1. All men are mortal
  2. Socrates is a man
  3. Therefore, Socrates is mortal.
(1) and (2) are the premises, and (3) is the conclusion. In this argument, it is not possible that both premises be true, and the conclusion false. Therefore, the argument is valid. However, validity has nothing to do with the actual truth of the premises or the conclusion - it is to do with how the conclusion (whatever it is) relates to the premises.
Validity by itself is not enough for an argument to be convincing. An argument also has to be sound. To be sound, an argument has to be valid, and in addition all its premises must be true. Whilst the above argument is valid, it is debatable whether it is also sound. Maybe we’d trivially disagree with premise (2), for example, and say that Socrates was a man, rather than is. If we disagree with a premise, we needn’t be committed to the argument’s conclusion. Soundness is therefore often a matter of judgment, whereas validity is not.
So to be convincing (i.e. a good argument), an argument must be valid, and it must also be sound. However, if an argument is valid, then that doesn’t mean that it has the potential to be sound. Consider:
  1. I have a black cat
  2. I don’t have a black cat
  3. Therefore, there is life on Mars.
This is a valid argument (believe it or not). Remember that to be valid, it must be impossible that both premises are true and the conclusion false. This argument satisfies that definition, since it is impossible that both premises be true full stop, as they are contradictory. This yields what is sometimes called 'the principle of explosion' - the fact that (in classical logic at least), a contradiction logically entails every proposition. Needless to say though, only a complete nutcase would take this as proof that there exists life on Mars!
Philosophers are understandably wary of contradictions. By thinking about such cases, we can be more careful about using words like ‘valid’ as a means of persuasion in everyday conversation. Hooray!

Sunday, 15 April 2012

Trolley problems

A train is rushing out of control down the track. 5 people are tied to the track, unable to get out of its way. If the train is allowed to continue, they will all be killed. Watching from a nearly signal-box, you are given an opportunity to influence the scenario. A pull of a lever will divert the train, and send it into a side-track, where there is only one person tied up. The five people will be saved; however, the one person will be killed if the train is diverted. Do you pull the lever?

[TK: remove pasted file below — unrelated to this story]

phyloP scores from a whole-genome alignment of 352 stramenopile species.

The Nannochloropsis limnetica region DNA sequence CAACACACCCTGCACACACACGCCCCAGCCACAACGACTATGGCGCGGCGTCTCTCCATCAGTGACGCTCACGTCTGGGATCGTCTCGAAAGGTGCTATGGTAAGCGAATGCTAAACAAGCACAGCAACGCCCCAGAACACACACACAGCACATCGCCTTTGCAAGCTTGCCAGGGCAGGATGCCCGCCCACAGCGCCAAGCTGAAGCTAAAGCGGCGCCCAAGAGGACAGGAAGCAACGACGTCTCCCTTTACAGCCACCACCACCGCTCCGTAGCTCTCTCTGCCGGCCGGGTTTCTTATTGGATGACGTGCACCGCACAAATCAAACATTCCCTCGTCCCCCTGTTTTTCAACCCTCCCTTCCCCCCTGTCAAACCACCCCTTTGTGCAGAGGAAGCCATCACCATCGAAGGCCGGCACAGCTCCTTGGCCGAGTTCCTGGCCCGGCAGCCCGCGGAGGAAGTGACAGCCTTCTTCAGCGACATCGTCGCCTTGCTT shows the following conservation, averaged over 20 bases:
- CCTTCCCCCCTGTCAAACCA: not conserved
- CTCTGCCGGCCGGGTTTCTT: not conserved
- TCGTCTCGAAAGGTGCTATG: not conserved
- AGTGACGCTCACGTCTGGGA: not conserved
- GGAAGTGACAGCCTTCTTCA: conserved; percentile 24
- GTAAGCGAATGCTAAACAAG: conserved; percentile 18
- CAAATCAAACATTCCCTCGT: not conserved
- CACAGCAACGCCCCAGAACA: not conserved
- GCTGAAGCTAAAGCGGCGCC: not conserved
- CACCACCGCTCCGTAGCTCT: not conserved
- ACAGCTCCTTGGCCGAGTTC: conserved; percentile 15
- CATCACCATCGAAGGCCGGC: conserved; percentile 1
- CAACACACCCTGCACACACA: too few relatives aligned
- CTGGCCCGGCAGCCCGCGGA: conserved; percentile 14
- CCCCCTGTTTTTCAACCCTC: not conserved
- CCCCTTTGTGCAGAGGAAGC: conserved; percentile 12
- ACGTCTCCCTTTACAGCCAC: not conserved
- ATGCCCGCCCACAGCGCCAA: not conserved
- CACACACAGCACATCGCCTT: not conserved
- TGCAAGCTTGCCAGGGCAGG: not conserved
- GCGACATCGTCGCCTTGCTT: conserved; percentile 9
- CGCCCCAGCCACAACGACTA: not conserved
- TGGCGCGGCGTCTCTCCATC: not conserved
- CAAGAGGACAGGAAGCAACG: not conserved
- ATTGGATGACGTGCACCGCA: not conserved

From a utilitarian perspective, there is only one good answer - pull the lever, minimizing the cost to human life. The consequences are what matter, and in this case, pulling the lever will mean that 1 person dies instead of 5 people. However, a person may still have some worries about pulling the lever nonetheless - for in pulling the lever, you make yourself directly responsible for a person's death. Considered in isolation, removing the 5 people on the original track from the scenario, your act is equivalent to murder.

 Whether any human is 'stop-a-train fat' is a separate question...

The scenario can be tweaked to isolate differing moral intuitions in different cases. Consider:
  1. The scenario remains the same, except that the single person on the side-track is your brother. Divert?
  2. You stand on a bridge above the railway. There are 5 people on the track who will be killed by the train. However, the train can be stopped by pushing a fat guy standing on the bridge alongside you into its path, and then the 5 people will be saved. Push him? (most find this a harder choice than the original example).
  3. The same scenario obtains as in (2), except the fat guy is a villain, who was responsible for the train being out of control in the first place. Push?
  4. The same scenario obtains as in (2), except the fat guy is your brother. Push?
Discussion of these examples has been widespread in philosophy and online. The philpapers survey (see previous post) reported that almost 70% of philosophers would pull the lever in the original case.

I think I’d probably pull the lever in the original scenario, and push the fat bloke in both 2 and 3 (though the fact that he’s a villain doesn’t seem to affect things particularly). At least, I think doing these things would be the right thing to do, whether or not I had the courage to do them myself. However, the family cases raise some of the most profoundly difficult moral dilemmas in moral philosophy. It’s a tough question as to whether one’s personal relationships should affect one’s moral outlook in such tricky cases.